Products | UK Regulatory Outlook May 2023
Published on 25th May 2023
Publication of the new EU General Product Safety Regulation | EU directive on empowering consumers for the green transition: durable products | UK government extends timeframe for acceptance of CE marked medical devices | Twelve month countdown for new product security regime begins
Publication of the new EU General Product Safety Regulation
On 23 May 2023, the General Product Safety Regulation (GPSR) was published in the Official Journal of the European Union. The GPSR will enter into force on the 12 June 2023. The GPSR will bring a number of changes to the world of product safety, such as the following:
- Online marketplaces are now firmly within the product safety framework, with interface, cooperation and process requirements, including designating a single point of contact for regulators and consumers. They will also be required to perform random checks on products, have internal process in place for product safety, and identify affected consumers in the event of product recalls.
- Many of the requirements imposed by the Market Surveillance Regulation now apply to all products.
- Strict deadlines have been introduced for taking action in response to non-compliance, as well as reports from regulators and consumers.
- Enhanced documentation and information requirements for all products sold in the EU.
The GPSR will bring significant developments in the area of product safety, with an 18-month transition period in place. Businesses therefore have until 13 December 2024 to ensure compliance with these wide-reaching new obligations and requirements. Regulators also have new information gathering powers and can impose dissuasive penalties for breaches.
If you missed our recent Eating Compliance for Breakfast session on the GPSR, then you can find the recording here and the slide here. If you did not initially register for this session, please click "register here" in the right hand summary column and then you will be able to access it.
Council adopts position on ecodesign for sustainable products
On 22 May, the Council of the EU adopted its position on the proposed regulation establishing a framework for setting ecodesign requirements for sustainable products. As noted in our Insight, these new reforms will amend the current ecodesign requirements to encourage consumers to buy more sustainably friendly products by introducing the following:
- For all products in the EU will have a "Digital Product passport" to provide a single point of truth about products and their environmental characteristics, to make it easier to repair or recycle products and to facilitate tracking substances of concern along the supply chain.
- Measures to end the destruction of unsold consumer goods, in which certain exemptions will be applied.
- The Council's mandate introduces a direct prohibition against the destruction of unsold apparel or clothing accessories, with a 4-year exemption for medium-sized companies, and a general exemption for small and micro companies.
The European Parliament still needs to adopt its position, following which negotiations will begin between the two legislative bodies before a final version of the Regulation is adopted and can enter into force. The Council's position sets out that an 18 month transition period will be implemented after the regulation enters into force in order to give businesses time to adapt to the new requirements. So whilst it will be a further few months before the regulation enters into force, businesses should start familiarising themselves with these changes in order to prepare ahead of implementation.
EU directive on empowering consumers for the green transition: durable products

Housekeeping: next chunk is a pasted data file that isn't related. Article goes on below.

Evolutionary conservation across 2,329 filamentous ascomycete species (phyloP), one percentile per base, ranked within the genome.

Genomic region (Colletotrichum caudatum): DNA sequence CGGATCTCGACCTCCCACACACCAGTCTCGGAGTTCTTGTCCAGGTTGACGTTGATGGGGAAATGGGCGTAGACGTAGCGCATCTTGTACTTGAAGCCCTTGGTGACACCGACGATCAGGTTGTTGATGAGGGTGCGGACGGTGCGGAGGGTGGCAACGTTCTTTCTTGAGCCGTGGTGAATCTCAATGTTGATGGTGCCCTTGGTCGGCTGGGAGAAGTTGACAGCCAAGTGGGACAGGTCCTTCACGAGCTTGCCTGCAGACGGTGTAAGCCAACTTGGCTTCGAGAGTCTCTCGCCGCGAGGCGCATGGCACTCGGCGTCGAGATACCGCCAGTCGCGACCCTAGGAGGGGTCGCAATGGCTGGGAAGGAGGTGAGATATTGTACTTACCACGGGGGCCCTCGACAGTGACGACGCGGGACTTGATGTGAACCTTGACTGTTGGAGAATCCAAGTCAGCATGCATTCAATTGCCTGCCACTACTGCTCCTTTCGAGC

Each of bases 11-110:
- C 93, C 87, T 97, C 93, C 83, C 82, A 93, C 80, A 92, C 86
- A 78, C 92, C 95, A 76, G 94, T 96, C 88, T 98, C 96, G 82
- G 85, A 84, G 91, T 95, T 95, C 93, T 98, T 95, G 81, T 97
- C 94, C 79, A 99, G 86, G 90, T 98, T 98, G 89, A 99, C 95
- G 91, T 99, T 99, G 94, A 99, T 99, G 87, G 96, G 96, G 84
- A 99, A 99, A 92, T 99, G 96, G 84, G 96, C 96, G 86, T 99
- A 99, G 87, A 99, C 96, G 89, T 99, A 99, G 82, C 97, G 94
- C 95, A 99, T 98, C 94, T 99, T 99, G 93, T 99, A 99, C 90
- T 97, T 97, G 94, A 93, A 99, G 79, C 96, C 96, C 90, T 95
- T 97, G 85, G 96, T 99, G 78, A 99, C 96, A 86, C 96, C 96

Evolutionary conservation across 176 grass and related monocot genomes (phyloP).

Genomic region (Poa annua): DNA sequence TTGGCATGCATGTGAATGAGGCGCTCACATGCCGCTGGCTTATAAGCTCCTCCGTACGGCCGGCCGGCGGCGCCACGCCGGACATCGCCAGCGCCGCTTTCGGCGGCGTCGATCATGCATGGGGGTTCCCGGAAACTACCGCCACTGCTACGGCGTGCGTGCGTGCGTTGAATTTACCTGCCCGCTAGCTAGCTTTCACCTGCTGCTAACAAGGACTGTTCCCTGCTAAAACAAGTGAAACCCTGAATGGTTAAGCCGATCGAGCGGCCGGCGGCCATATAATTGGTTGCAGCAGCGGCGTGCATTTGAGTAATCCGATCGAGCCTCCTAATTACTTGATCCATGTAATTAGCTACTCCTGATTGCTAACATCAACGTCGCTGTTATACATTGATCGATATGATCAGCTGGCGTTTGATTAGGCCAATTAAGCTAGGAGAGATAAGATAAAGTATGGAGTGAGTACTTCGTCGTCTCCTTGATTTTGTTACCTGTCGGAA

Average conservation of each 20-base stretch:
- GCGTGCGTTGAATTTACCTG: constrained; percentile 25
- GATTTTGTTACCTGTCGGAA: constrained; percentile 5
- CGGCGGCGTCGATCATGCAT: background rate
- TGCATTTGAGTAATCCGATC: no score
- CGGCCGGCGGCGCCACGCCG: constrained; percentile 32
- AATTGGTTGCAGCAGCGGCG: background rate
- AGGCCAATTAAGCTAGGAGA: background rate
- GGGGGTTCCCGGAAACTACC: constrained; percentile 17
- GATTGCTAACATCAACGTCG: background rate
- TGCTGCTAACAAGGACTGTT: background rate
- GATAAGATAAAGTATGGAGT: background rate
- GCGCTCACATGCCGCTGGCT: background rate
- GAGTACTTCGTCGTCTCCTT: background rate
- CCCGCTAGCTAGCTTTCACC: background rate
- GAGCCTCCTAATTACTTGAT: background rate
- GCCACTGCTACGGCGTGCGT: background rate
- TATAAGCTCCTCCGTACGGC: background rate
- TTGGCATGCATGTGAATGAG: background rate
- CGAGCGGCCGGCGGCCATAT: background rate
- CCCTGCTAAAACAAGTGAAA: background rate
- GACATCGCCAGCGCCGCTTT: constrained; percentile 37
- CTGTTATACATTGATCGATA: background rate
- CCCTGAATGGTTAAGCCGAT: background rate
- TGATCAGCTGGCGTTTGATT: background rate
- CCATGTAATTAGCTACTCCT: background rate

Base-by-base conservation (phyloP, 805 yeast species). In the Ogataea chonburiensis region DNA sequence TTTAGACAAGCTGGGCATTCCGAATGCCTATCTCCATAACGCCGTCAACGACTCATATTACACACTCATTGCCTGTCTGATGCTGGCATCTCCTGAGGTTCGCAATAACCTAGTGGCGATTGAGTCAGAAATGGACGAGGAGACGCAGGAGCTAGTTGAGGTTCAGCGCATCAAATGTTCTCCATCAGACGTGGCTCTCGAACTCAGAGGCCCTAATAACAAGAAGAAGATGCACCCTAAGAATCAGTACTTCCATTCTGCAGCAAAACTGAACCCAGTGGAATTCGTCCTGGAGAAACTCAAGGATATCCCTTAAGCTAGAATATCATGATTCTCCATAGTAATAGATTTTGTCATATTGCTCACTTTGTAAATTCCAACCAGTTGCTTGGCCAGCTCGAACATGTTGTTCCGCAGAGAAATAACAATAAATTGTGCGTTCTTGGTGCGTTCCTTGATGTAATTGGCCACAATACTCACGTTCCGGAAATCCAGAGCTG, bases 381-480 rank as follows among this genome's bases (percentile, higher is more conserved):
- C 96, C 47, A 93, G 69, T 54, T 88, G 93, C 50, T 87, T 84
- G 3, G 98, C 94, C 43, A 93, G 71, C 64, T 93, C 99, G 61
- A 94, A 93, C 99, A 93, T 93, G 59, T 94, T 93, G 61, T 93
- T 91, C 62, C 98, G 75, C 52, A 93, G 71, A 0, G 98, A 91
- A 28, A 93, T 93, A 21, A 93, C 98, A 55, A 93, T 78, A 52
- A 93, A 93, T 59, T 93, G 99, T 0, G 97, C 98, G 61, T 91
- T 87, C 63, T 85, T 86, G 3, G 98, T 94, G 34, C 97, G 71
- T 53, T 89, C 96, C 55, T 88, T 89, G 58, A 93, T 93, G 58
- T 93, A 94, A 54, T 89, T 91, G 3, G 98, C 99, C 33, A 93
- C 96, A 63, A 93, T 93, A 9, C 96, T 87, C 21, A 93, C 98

The Council of the European Union and the European Parliament have adopted their respective positions on the proposal for a directive to empower consumers for the green transition amending the Unfair Commercial Practices Directive 2005 and the Consumer Rights Directive.
The proposal aims to help consumers make environmentally friendly choices with new provisions to encourage consumers to choose more environmentally sustainable products. Under the adopted text, manufacturers will need to ensure consumers are informed of the repairability of a product and should provide information on repairability restrictions, such as the unavailability of repair services and the unavailability of spare parts.
Additionally, MEPs want to ban practices which lead to the shortening of a product's lifespan as well as prohibiting features that lead to goods malfunctioning prematurely. In line with this, they have proposed introducing a new guarantee label which will set out the length of the legally required guarantee and also the length of any possible guarantee extensions offered by producers. This is to help consumers choose products that will last longer and can be repaired, while also encouraging businesses to focus on durability.
The new directive also imposes bans on misleading ads and generic environmental claims, see the advertising and marketing section for more.
As the Council of the EU has also adopted its position, negotiations between the European Parliament and Member States on the final wording of the directive can begin soon.
Packaging Waste (Data Reporting) (England) (Amendment) Regulations 2023
The draft Packaging Waste (Data Reporting) (England) (Amendment) Regulations 2023, which introduce reporting requirements under the Extended Producer Responsibility (EPR) scheme that is due to come in in 2024, have recently been made to correct errors in the Packaging Waste (Data Reporting) (England) Regulations 2023.
Changes have been made to clarify when a brand owner is a producer in relation to packaging, to assign responsibility for certain packaging to packer/fillers (rather than brand owners) and to importers, and makes a further provision in relation to offences under the regulations.
The draft explanatory memorandum to the amending regulations can be found here and notes that further guidance will be published in line with the clarifications as set out in these amending regulations.
For a reminder on the EPR scheme for packaging, please see our January issue of the Regulatory Outlook.
Twelve month countdown for new product security regime begins